The Quantum Tunnel

Author: William Black, Edited by Zena Lapp, Zuleirys Santana-Rodríguez, and Whit Froehlich

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Some say that studying a flower’s structure makes it less beautiful—that it’s best to appreciate the façade at face value, without details of underlying mechanisms. I wholly disagree. Knowledge of how a leaf photosynthesizes gives botanists greater awe for its elegance. Knowledge of how black holes tear at the fabric of spacetime gives physicists greater wonder for the universe. Knowledge of the quantum realm gave me a greater appreciation for Ant-Man and the Wasp. It can even give insights into where the Marvel Cinematic Universe (MCU) may be headed with Avengers: Endgame. To better understand how the quantum realm works, I’ll expound on the powers of Ghost, the main antagonist of Ant-Man and the Wasp, and how they relate to probability clouds, Schrödinger’s cat, quantum tunneling, and the current state of the MCU. Continue reading “The Quantum Tunnel”

El cerebro que gema: La levadura como herramienta en el surgimiento de nuevos tratamientos para enfermedades neurodegenerativas

Autora: Sara Wong
Tradducción: Cristina Maria Rios, editado por Jean Rodriguez Diaz

¿Qué tienen en común los humanos con la levadura que utilizan los panaderos? Sorprendentemente, ambos comparten una gran cantidad de información genética y son gobernados por muchos de los mismos procesos celulares. Aunque la levadura carece de órganos y extremidades como los humanos, esta trabaja similarmente a las células humanas y puede ser utilizada para estudiar una gran variedad de enfermedades que padecen los humanos. La levadura es barata, crece rápido y es fácil de manipular. Estas cualidades han permitido que los científicos que estudian a la levadura descubran nuevos genes y mecanismos que son comparables con los de otros organismos modelos, como los ratones. Un área de la investigación con levadura se enfoca en entender enfermedades neurodegenerativas, tales como las enfermedades de Parkinson y Alzheimer. Continue reading “El cerebro que gema: La levadura como herramienta en el surgimiento de nuevos tratamientos para enfermedades neurodegenerativas”

So close, yet so far: Why “the pill” for men isn’t right around the corner

Author: Ashley Melnick
Editors: Stephanie Hamilton, Christina Vallianatos

Family planning is an important component in many relationships; this includes preparing for planned pregnancies and navigating ways to prevent unplanned pregnancies. Since prescription-based birth control hit the market, women have mainly been responsible for taking “the pill” and utilizing other methods of pregnancy prevention, such as cycle monitoring, rings, and patches. In December 2018, the CDC released data indicating the pill was the most commonly used form of birth control (12.6%) after sterilization (18.6%), with long-acting reversible contraceptives (LARCs) like intrauterine devices (IUDs) trailing closely behind (10.3%), followed by male condoms (8.7%). With new advances in reproductive health research, a similar breadth of contraceptives is becoming available for men, which will soon give men more family-planning options. Western societies have recently pushed men to take larger roles in raising a family, ranging from paternity leave to being stay-at-home dads, and others beyond and in between. Developing additional options for male contraceptives will give men and women, both in relationships and as singles, more options when it comes to planning for children or preventing pregnancies. Continue reading “So close, yet so far: Why “the pill” for men isn’t right around the corner”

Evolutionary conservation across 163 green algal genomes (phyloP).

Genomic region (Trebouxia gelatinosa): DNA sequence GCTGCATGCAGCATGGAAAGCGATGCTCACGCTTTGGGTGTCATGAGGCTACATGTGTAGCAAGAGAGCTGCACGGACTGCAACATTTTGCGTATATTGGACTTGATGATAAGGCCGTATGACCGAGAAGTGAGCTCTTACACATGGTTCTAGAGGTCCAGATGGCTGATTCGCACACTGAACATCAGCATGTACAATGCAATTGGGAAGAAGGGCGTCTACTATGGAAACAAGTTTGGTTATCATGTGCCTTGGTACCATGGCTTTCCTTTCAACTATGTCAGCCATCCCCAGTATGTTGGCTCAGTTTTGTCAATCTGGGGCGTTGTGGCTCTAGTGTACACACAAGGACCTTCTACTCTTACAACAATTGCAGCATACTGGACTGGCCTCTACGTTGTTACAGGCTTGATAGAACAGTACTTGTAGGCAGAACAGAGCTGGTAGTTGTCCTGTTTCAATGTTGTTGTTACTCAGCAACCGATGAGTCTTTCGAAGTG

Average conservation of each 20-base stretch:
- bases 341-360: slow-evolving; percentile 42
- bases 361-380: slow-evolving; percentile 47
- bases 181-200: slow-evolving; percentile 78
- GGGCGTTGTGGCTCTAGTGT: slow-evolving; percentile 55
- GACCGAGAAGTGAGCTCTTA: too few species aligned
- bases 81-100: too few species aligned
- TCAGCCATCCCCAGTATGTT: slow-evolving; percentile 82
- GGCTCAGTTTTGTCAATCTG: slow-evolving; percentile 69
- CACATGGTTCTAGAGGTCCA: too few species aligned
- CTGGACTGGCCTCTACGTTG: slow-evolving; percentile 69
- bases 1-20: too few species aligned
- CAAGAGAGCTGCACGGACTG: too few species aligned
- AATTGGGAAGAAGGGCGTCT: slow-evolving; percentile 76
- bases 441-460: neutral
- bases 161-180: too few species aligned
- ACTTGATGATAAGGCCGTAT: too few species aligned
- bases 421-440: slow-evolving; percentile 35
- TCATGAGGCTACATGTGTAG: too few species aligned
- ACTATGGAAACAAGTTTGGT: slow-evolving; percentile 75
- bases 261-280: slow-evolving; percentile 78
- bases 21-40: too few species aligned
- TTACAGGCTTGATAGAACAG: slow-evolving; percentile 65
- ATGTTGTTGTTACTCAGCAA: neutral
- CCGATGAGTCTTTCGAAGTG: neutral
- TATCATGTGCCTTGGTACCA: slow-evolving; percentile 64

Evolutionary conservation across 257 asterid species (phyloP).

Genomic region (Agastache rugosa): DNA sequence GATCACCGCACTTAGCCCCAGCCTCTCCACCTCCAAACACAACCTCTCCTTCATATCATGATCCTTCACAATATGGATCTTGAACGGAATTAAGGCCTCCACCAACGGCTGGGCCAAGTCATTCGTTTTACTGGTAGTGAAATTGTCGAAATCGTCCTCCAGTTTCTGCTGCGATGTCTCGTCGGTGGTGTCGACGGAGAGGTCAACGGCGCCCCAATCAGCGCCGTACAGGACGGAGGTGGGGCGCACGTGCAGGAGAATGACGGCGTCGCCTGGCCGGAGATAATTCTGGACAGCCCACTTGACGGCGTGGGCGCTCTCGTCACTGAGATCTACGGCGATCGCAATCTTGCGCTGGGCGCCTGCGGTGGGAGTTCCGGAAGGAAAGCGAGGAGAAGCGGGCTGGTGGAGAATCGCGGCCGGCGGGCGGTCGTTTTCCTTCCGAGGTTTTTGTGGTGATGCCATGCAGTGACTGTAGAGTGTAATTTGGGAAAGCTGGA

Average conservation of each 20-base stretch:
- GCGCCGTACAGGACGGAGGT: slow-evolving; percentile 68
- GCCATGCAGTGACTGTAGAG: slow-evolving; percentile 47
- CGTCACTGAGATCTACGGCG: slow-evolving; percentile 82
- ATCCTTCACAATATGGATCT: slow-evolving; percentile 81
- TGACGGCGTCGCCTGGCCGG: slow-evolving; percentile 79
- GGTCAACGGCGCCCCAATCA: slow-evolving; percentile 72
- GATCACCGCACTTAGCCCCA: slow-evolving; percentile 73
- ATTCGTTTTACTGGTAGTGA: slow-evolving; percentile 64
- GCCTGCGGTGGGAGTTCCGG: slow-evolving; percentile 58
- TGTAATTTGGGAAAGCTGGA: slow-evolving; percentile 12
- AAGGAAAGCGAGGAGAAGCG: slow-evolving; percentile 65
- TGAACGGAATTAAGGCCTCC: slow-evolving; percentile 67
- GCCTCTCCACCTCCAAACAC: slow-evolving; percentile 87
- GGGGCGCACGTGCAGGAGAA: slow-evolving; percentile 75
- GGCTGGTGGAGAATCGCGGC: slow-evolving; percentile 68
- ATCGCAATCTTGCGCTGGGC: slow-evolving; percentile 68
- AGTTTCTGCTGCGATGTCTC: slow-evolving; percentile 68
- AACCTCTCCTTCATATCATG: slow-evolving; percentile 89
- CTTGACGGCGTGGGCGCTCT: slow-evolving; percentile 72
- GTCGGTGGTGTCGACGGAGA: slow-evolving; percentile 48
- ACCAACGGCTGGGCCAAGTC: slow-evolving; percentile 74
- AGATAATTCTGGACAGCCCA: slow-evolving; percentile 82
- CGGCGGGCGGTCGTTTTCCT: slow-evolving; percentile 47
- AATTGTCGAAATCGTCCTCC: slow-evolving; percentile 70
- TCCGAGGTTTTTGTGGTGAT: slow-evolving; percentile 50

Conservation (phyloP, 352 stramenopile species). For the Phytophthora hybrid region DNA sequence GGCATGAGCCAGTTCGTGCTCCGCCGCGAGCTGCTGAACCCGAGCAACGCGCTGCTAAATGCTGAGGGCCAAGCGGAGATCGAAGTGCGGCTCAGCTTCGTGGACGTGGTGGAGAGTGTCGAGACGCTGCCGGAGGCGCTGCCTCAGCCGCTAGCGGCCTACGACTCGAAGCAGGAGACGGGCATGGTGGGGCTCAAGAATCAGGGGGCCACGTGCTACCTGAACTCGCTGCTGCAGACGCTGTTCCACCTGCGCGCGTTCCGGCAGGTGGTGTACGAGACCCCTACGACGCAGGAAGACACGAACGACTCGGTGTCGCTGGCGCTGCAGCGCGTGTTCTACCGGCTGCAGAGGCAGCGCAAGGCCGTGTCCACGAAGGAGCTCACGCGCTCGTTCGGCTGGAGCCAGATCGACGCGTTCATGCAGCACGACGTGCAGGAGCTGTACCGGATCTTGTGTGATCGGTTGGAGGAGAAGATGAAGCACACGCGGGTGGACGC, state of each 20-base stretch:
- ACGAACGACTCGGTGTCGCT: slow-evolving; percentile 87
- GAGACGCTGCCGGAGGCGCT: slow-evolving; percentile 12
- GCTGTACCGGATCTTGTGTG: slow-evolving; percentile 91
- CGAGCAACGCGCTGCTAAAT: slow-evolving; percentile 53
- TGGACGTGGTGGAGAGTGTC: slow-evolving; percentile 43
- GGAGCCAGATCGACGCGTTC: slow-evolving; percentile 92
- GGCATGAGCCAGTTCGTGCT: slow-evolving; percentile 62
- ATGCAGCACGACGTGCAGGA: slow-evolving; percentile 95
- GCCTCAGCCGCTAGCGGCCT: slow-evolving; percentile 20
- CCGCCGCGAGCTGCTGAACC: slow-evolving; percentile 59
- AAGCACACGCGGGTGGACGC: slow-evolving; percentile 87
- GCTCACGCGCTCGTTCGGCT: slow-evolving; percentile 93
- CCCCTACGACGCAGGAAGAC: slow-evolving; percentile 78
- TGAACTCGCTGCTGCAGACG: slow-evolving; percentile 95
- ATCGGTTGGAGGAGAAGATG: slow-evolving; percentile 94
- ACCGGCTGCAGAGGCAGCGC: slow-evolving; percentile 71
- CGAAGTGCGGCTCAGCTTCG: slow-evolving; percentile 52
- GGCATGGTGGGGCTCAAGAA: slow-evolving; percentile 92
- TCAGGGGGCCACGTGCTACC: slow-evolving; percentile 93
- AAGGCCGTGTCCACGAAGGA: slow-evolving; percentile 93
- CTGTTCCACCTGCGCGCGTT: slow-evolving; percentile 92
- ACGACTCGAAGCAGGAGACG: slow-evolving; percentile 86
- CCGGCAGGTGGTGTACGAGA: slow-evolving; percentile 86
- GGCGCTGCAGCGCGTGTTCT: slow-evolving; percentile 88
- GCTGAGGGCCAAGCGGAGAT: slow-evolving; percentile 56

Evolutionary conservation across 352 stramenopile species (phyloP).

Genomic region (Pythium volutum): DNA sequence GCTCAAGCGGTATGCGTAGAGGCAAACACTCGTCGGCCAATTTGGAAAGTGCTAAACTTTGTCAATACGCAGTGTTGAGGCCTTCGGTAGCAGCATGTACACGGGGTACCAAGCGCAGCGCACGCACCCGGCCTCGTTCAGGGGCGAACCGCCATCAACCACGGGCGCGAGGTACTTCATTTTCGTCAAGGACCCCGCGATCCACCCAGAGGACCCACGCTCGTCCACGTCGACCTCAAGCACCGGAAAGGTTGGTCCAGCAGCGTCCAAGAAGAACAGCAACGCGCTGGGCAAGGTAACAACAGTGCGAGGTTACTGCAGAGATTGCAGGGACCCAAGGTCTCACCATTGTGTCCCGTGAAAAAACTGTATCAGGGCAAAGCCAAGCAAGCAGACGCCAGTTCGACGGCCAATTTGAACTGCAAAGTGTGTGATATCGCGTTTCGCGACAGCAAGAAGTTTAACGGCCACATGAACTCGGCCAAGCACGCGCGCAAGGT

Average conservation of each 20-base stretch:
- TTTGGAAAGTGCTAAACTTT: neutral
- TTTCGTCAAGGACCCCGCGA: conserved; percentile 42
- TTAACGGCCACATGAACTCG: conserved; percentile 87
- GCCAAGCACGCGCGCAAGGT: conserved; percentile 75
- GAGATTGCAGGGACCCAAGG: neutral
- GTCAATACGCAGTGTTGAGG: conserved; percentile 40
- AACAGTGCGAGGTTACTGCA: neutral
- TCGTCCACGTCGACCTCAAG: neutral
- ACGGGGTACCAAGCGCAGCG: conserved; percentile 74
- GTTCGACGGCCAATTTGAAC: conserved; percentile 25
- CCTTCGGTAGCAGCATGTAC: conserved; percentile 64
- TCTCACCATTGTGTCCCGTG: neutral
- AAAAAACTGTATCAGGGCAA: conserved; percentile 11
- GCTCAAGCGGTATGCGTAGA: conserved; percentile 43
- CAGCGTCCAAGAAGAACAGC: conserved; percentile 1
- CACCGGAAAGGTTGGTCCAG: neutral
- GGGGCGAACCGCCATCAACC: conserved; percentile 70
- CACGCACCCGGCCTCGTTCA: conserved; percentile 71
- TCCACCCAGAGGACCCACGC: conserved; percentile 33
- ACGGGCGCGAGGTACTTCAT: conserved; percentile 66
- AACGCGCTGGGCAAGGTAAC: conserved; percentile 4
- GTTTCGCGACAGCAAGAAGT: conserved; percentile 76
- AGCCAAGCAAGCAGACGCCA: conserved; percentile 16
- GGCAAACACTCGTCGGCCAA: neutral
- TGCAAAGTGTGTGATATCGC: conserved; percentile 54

Girls Who Code Emprenden la Semana de Educación en Ciencias Computacionales

Autora: Brooke Wolford
Editores: Zena Lapp y Whit Froehlich
Traducción: Irene Vargas-Salazar, editado por Neykelin Burgos Tirado

Aunque no sea aparente, ¡Una gran parte de programación computacional está trabajando tras bastidores para ayudarte a leer este artículo! De hecho, este tipo de código ocurre frecuentemente en el mundo moderno. Los empleos en computación y matemáticas se encuentran en el número seis entre los 22 grupos ocupacionales de mayor crecimiento en E.U.A. Además, se han proyectado alrededor de 4.3 millones de trabajos para americanos en estas áreas para el 2020.

Continue reading “Girls Who Code Emprenden la Semana de Educación en Ciencias Computacionales”

Feminine, Masculine, or Androgynous: How Do We Characterize Science?

Author: Kristina Lenn
Editors: Isabel Colon-Bernal, Jessica Cote, and Whit Froehlich

Being confronted with our own biases is a humbling experience. I hate to admit it, but for most of my life, even when I was in college, the images I had of scientists and engineers were typically of men. Growing up, the parochial school I attended taught us that men are supposed to be providers and women are supposed to be nurturers. According to my teachers and pastors, men are more logical and women are more emotional; therefore, men are more reliable for leadership roles. Popular culture at that time, which is unfortunately not very different from today’s, was full of references to dumb blonde women, women’s “excuse to be crazy” once a month, and men’s mistrust of “anything that bleeds for seven days and doesn’t die.”